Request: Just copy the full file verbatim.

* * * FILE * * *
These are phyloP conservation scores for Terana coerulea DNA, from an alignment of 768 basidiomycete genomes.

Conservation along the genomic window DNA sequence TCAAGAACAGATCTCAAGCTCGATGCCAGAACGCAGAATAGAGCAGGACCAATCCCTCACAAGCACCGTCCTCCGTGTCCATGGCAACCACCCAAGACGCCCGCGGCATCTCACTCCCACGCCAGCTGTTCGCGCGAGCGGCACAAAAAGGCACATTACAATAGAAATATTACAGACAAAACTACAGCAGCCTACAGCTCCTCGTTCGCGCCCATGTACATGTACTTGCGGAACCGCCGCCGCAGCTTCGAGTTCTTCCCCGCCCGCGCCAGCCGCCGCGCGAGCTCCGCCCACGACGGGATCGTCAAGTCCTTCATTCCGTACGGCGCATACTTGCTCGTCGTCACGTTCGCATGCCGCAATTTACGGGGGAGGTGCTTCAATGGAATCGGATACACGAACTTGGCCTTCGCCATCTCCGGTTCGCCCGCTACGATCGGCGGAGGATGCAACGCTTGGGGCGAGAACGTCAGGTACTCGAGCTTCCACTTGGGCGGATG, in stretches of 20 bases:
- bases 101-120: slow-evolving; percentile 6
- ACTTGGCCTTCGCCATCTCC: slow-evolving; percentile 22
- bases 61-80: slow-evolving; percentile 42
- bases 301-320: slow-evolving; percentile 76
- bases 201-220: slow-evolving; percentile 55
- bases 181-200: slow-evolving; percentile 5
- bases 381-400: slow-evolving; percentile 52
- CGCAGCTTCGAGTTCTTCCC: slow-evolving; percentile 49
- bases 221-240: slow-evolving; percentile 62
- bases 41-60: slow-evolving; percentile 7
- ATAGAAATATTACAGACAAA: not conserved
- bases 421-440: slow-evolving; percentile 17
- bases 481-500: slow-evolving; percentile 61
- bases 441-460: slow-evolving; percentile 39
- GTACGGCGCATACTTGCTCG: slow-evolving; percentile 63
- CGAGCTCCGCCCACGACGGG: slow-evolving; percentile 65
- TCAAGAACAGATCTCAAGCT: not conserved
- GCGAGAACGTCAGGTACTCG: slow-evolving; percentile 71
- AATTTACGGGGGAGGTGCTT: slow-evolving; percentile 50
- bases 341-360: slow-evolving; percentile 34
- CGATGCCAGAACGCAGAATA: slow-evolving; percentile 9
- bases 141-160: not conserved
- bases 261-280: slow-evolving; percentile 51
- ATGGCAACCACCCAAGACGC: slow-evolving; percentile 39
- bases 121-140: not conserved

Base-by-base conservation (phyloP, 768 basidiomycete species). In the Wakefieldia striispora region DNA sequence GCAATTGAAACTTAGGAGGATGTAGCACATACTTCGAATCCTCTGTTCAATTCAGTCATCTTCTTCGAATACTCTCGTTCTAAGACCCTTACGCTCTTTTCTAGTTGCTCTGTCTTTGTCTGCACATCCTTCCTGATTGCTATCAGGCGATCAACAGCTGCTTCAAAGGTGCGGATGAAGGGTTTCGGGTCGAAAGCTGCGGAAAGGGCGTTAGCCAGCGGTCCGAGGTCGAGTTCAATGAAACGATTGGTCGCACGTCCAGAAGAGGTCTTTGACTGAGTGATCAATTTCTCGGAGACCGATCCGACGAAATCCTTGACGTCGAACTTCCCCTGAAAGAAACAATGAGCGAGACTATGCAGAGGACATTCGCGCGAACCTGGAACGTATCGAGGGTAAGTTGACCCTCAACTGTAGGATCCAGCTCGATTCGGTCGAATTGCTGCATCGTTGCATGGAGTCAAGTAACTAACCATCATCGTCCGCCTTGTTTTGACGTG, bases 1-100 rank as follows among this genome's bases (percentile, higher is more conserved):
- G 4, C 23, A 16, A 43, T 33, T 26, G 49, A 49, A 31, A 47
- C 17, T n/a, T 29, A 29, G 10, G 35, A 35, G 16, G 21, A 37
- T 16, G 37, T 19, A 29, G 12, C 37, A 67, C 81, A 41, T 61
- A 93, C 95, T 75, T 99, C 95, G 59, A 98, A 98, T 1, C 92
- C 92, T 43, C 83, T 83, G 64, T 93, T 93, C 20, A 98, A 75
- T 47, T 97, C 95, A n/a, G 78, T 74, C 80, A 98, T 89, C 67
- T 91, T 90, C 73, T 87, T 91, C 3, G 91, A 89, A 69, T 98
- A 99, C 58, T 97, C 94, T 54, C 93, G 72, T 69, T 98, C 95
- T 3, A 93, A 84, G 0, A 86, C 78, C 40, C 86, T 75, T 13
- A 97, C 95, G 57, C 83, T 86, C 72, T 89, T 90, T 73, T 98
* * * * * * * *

These are phyloP conservation scores for Terana coerulea DNA, from an alignment of 768 basidiomycete genomes.

Conservation along the genomic window DNA sequence TCAAGAACAGATCTCAAGCTCGATGCCAGAACGCAGAATAGAGCAGGACCAATCCCTCACAAGCACCGTCCTCCGTGTCCATGGCAACCACCCAAGACGCCCGCGGCATCTCACTCCCACGCCAGCTGTTCGCGCGAGCGGCACAAAAAGGCACATTACAATAGAAATATTACAGACAAAACTACAGCAGCCTACAGCTCCTCGTTCGCGCCCATGTACATGTACTTGCGGAACCGCCGCCGCAGCTTCGAGTTCTTCCCCGCCCGCGCCAGCCGCCGCGCGAGCTCCGCCCACGACGGGATCGTCAAGTCCTTCATTCCGTACGGCGCATACTTGCTCGTCGTCACGTTCGCATGCCGCAATTTACGGGGGAGGTGCTTCAATGGAATCGGATACACGAACTTGGCCTTCGCCATCTCCGGTTCGCCCGCTACGATCGGCGGAGGATGCAACGCTTGGGGCGAGAACGTCAGGTACTCGAGCTTCCACTTGGGCGGATG, in stretches of 20 bases:
- bases 101-120: slow-evolving; percentile 6
- ACTTGGCCTTCGCCATCTCC: slow-evolving; percentile 22
- bases 61-80: slow-evolving; percentile 42
- bases 301-320: slow-evolving; percentile 76
- bases 201-220: slow-evolving; percentile 55
- bases 181-200: slow-evolving; percentile 5
- bases 381-400: slow-evolving; percentile 52
- CGCAGCTTCGAGTTCTTCCC: slow-evolving; percentile 49
- bases 221-240: slow-evolving; percentile 62
- bases 41-60: slow-evolving; percentile 7
- ATAGAAATATTACAGACAAA: not conserved
- bases 421-440: slow-evolving; percentile 17
- bases 481-500: slow-evolving; percentile 61
- bases 441-460: slow-evolving; percentile 39
- GTACGGCGCATACTTGCTCG: slow-evolving; percentile 63
- CGAGCTCCGCCCACGACGGG: slow-evolving; percentile 65
- TCAAGAACAGATCTCAAGCT: not conserved
- GCGAGAACGTCAGGTACTCG: slow-evolving; percentile 71
- AATTTACGGGGGAGGTGCTT: slow-evolving; percentile 50
- bases 341-360: slow-evolving; percentile 34
- CGATGCCAGAACGCAGAATA: slow-evolving; percentile 9
- bases 141-160: not conserved
- bases 261-280: slow-evolving; percentile 51
- ATGGCAACCACCCAAGACGC: slow-evolving; percentile 39
- bases 121-140: not conserved

Base-by-base conservation (phyloP, 768 basidiomycete species). In the Wakefieldia striispora region DNA sequence GCAATTGAAACTTAGGAGGATGTAGCACATACTTCGAATCCTCTGTTCAATTCAGTCATCTTCTTCGAATACTCTCGTTCTAAGACCCTTACGCTCTTTTCTAGTTGCTCTGTCTTTGTCTGCACATCCTTCCTGATTGCTATCAGGCGATCAACAGCTGCTTCAAAGGTGCGGATGAAGGGTTTCGGGTCGAAAGCTGCGGAAAGGGCGTTAGCCAGCGGTCCGAGGTCGAGTTCAATGAAACGATTGGTCGCACGTCCAGAAGAGGTCTTTGACTGAGTGATCAATTTCTCGGAGACCGATCCGACGAAATCCTTGACGTCGAACTTCCCCTGAAAGAAACAATGAGCGAGACTATGCAGAGGACATTCGCGCGAACCTGGAACGTATCGAGGGTAAGTTGACCCTCAACTGTAGGATCCAGCTCGATTCGGTCGAATTGCTGCATCGTTGCATGGAGTCAAGTAACTAACCATCATCGTCCGCCTTGTTTTGACGTG, bases 1-100 rank as follows among this genome's bases (percentile, higher is more conserved):
- G 4, C 23, A 16, A 43, T 33, T 26, G 49, A 49, A 31, A 47
- C 17, T n/a, T 29, A 29, G 10, G 35, A 35, G 16, G 21, A 37
- T 16, G 37, T 19, A 29, G 12, C 37, A 67, C 81, A 41, T 61
- A 93, C 95, T 75, T 99, C 95, G 59, A 98, A 98, T 1, C 92
- C 92, T 43, C 83, T 83, G 64, T 93, T 93, C 20, A 98, A 75
- T 47, T 97, C 95, A n/a, G 78, T 74, C 80, A 98, T 89, C 67
- T 91, T 90, C 73, T 87, T 91, C 3, G 91, A 89, A 69, T 98
- A 99, C 58, T 97, C 94, T 54, C 93, G 72, T 69, T 98, C 95
- T 3, A 93, A 84, G 0, A 86, C 78, C 40, C 86, T 75, T 13
- A 97, C 95, G 57, C 83, T 86, C 72, T 89, T 90, T 73, T 98